Not My Job: We Quiz The Beastie Boys On Yeast We'll ask two members of the hip-hop group the Beastie Boys — "Mike D" and "Ad-Rock" — three questions about bread-making.
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Not My Job: We Quiz The Beastie Boys On Yeast

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Not My Job: We Quiz The Beastie Boys On Yeast

Not My Job: We Quiz The Beastie Boys On Yeast

Not My Job: We Quiz The Beastie Boys On Yeast

  • Download
  • <iframe src="" width="100%" height="290" frameborder="0" scrolling="no" title="NPR embedded audio player">
  • Transcript

The Beastie Boys, from left, "Ad-Rock" (Adam Horovitz), "Mike D" (Michael Diamond) and "MCA" (Adam Yauch) pose in Paris in 2004. Bertrand Guay/AFP/Getty Images hide caption

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Bertrand Guay/AFP/Getty Images

The Beastie Boys, from left, "Ad-Rock" (Adam Horovitz), "Mike D" (Michael Diamond) and "MCA" (Adam Yauch) pose in Paris in 2004.

Bertrand Guay/AFP/Getty Images

We'll ask two members of the hip-hop group the Beastie Boys — "Mike D" and "Ad-Rock" — three questions about bread-making.

Click the audio link above to hear how they do.


And now the game where we invite interesting people on to ask them questions about things they're just not interested in. If you talk to anybody who was growing up in the late '80s and early '90s and ask them what records they had to hide from their parents - because it was such a bad influence - chances are one of them would be by the Beastie Boys, three kids out of New York who became one of the first hip-hop supergroups. Please welcome Beastie Boys' Mike D and Ad-Rock. Mike and Adam, welcome to WAIT WAIT... DON'T TELL ME.



SAGAL: So you've got a book out, "The Beastie Boys (ph)," which is sort of a group autobiography, right?


SAGAL: Yeah.

HOROVITZ: It's called "Beastie Boys Book."

SAGAL: Oh, yes.


MICHAEL DIAMOND: Yeah, very inventively titled. Yeah.

SAGAL: One of - the book is amazing. I've been enjoying it all week. One of the things is it's not just a book. It's got photographs. It's got essays from people who are fans of yours, some of whom are amazing people. Did you - were you guys holding onto all the material, those photographs from the late '70s and early '80s? Did you know you'd need them someday?

DIAMOND: No. There are a couple nuggets that, somehow, surprisingly, we held onto. But we're not very good - I think archivist might be the word.


SAGAL: Yeah.


HOROVITZ: That is the word.

SAGAL: That is...


SAGAL: One of the most amazing things to me about the early part of the book is, in fact, your parents because you all grew up in New York. And it seemed like your parents - and this was back in the '70s - would basically let you guys do whatever you wanted to do. Well, like, when you were like 14 or 15, your parents were like, yeah, go see this Black Flag concert. Go ahead, whatever you want. Just be back by morning.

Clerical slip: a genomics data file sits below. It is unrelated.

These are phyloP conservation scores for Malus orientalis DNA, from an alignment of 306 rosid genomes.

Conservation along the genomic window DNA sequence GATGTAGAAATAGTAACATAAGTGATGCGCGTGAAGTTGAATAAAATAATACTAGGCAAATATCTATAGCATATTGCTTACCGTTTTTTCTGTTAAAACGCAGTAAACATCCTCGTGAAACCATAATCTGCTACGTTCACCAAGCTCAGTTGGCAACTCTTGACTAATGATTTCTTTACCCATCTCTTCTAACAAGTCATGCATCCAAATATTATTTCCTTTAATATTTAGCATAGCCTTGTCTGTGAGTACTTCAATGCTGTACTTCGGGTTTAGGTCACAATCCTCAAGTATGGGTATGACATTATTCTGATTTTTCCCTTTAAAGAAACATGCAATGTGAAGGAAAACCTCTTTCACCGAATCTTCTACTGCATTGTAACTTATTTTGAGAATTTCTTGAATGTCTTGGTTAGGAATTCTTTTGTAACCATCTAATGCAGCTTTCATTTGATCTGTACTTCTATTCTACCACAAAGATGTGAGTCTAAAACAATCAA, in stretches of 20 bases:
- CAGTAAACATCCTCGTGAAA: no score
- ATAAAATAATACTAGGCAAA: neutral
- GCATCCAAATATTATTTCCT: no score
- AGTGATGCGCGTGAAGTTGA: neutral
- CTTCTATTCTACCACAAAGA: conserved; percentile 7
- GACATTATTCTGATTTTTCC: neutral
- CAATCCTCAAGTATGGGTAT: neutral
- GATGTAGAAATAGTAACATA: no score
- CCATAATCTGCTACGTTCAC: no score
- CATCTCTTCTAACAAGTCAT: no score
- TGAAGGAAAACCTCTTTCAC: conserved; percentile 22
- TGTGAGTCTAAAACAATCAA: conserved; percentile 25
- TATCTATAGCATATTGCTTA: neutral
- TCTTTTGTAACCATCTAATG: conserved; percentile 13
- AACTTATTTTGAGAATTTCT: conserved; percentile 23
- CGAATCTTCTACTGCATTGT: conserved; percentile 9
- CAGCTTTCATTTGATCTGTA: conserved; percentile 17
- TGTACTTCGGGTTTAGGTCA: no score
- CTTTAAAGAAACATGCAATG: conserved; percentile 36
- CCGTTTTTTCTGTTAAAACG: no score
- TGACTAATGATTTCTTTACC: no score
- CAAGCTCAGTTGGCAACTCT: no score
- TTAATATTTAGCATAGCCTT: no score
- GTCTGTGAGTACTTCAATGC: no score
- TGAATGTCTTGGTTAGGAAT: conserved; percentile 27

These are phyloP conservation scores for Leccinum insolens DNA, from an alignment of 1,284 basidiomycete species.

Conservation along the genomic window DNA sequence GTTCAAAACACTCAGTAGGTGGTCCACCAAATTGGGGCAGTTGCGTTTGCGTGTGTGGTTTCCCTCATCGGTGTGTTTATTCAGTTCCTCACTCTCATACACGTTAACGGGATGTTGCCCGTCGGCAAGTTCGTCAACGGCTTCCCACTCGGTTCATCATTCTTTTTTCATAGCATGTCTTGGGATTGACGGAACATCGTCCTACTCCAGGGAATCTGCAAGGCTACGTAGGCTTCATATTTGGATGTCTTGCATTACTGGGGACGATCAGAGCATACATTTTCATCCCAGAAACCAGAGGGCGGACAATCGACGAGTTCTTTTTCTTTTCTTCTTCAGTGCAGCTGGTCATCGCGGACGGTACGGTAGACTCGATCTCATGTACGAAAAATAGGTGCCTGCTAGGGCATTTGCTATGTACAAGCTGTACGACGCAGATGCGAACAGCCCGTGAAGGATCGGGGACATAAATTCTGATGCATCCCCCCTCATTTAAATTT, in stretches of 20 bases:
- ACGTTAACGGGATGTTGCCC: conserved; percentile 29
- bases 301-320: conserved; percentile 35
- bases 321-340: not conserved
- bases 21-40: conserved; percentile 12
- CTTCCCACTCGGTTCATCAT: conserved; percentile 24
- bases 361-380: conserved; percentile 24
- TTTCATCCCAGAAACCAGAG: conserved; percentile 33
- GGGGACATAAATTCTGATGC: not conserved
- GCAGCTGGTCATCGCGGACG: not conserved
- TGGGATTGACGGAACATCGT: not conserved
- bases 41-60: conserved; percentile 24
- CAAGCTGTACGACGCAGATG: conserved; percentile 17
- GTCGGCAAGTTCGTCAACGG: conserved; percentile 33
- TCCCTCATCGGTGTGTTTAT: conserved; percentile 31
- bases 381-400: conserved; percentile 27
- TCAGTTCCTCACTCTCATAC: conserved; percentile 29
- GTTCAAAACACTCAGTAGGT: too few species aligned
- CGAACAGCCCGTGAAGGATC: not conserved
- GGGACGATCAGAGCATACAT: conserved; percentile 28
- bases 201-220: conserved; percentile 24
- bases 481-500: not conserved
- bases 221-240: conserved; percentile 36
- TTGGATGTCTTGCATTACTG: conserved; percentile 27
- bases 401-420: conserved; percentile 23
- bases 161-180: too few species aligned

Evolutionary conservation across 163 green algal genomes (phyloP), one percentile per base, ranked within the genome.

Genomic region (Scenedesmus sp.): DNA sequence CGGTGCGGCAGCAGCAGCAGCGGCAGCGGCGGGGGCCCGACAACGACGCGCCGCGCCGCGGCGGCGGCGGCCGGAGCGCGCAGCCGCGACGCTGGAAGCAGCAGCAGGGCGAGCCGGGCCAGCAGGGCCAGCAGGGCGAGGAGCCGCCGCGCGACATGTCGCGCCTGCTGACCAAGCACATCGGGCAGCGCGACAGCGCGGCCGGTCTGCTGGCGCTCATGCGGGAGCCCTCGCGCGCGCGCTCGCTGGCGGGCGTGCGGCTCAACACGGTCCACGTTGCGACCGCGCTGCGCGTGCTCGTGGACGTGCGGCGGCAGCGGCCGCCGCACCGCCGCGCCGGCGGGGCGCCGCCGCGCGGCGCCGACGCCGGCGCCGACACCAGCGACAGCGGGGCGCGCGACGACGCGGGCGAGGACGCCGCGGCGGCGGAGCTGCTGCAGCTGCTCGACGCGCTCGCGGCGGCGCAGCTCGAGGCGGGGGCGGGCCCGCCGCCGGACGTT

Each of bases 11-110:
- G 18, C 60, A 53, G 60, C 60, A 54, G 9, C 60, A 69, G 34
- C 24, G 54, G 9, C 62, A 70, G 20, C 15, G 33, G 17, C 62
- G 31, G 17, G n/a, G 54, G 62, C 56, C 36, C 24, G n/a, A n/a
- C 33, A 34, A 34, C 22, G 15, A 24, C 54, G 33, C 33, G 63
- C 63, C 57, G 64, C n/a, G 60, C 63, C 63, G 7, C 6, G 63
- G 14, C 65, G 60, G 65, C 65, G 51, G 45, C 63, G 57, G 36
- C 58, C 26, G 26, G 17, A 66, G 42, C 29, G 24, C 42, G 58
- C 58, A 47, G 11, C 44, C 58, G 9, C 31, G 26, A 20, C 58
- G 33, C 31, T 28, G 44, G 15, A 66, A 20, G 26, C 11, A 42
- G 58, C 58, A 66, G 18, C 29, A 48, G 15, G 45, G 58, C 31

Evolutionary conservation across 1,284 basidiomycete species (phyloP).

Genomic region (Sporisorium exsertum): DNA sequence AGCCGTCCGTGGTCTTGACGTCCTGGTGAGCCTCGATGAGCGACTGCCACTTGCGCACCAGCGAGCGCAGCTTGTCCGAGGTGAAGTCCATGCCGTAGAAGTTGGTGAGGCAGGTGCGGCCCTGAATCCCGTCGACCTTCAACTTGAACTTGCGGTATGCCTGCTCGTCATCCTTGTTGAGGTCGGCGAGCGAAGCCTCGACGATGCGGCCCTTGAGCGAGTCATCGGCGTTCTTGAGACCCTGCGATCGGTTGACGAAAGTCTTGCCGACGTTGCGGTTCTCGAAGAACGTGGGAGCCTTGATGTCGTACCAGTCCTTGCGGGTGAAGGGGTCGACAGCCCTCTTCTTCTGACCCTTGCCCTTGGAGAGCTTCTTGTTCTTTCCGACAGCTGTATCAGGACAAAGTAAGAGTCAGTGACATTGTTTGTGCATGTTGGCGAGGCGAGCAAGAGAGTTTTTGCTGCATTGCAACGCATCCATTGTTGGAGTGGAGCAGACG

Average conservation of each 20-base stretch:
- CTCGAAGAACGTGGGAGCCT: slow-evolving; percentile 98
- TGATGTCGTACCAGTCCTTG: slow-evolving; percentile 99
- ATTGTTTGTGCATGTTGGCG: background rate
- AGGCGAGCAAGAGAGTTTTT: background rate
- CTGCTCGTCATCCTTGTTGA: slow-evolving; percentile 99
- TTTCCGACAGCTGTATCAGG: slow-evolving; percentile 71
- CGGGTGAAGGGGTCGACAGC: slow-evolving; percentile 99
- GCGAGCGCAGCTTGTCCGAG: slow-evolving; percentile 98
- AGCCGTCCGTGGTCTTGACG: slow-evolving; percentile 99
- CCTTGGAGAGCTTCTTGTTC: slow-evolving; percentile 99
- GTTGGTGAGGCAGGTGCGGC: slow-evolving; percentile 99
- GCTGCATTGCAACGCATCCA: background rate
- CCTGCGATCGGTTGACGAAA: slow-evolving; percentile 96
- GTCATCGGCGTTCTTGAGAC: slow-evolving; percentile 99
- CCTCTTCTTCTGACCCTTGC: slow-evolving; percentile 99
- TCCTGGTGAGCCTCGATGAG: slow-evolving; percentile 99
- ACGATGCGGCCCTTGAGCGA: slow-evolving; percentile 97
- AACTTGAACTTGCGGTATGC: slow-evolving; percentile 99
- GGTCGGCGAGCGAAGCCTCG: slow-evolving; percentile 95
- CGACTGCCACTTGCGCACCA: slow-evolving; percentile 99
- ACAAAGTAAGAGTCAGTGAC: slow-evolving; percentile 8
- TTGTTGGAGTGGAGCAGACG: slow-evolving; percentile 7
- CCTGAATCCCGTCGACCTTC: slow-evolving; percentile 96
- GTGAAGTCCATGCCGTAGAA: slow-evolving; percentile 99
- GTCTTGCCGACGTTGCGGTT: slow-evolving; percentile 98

HOROVITZ: There wasn't that much of a discussion.

SAGAL: Oh, really?


SAGAL: It was just - you just left?

HOROVITZ: Yeah, pretty much.

SAGAL: Yeah.

HOROVITZ: It's just a different type of parenting, you know?

SAGAL: Yeah.

HOROVITZ: Different parenting decisions, techniques...

DIAMOND: Yeah. I do not - my mom wanted to know the details. Like, there was a Black Flag show versus, like, a Bad Brains show versus a Treacherous Three. I don't think she wanted that kind of fine print.

SAGAL: Oh, really? She didn't know. And one of the other things that - I don't know how to put this. It seemed like you guys constantly had great strokes of luck. For example, you formed a punk band. The Beastie Boys were, originally, a hardcore band. And you did a song called "Cookie Puss," which people - they were like, oh, Cookie Puss. And British Airways stole it for a commercial and gave you lots of money, which is great for...

HOROVITZ: I - that had happened, yeah.

SAGAL: Yeah.


BILL KURTIS: And I'm like - does that strike you, like an amazing stroke of luck because, then, you had money to, like, you know, pay rent and buy that first drum machine?

HOROVITZ: Yeah, it was pretty awesome to go from zero to we got a bunch of money. It was pretty nice.

SAGAL: Yeah.

HOROVITZ: I've never had cash like that. I was at a friend's house. And I heard our song playing from the TV set and was like - it was one of those things that make you go hmm.


SAGAL: And then, like, I don't know how long after your first hip-hop track, you were opening for Madonna.


SAGAL: Yeah.


HOROVITZ: Crazy, right?

SAGAL: So you guys were like 19. You didn't even have your first album out, and you were opening for Madonna on her first national tour.

DIAMOND: Well, it was Madonna. And, also, she went from - all of a sudden, she's blowing up on MTV. And then, she becomes the Madonna that is, in terms of just public consciousness, like, the biggest pop star on the planet. She, like, shot up to the Prince-Michael Jackson level.

SAGAL: And you were, like, her opening act when this happened.

DIAMOND: Well, I don't even know opening act - like, act is the right word.

SAGAL: Well, what was it then?

HOROVITZ: Spectacle.

DIAMOND: It was kind of like this assault on poor unsuspecting 12-year-old girls.


SAGAL: Well, that's - one of the things I read about is, like, you guys are on the way up. And you keep writing about in your book how you'd show up at this point, before "Licensed To Ill" came out, and people would hate you, which is kind of fun for you to write about. Was it fun to live?

HOROVITZ: Kind of. I mean, the Madonna tour thing was definitely funny that - you know, children were crying watching us...


HOROVITZ: ...And it was interesting seeing how angry their parents were...


HOROVITZ: Just so...

SAGAL: I mean, this...

HOROVITZ: ...So angry.

SAGAL: Because this is like Madonna "Like A Virgin," and that's the whole scene that's happening. People came in to see that. And you three skinny kids come out and start rapping...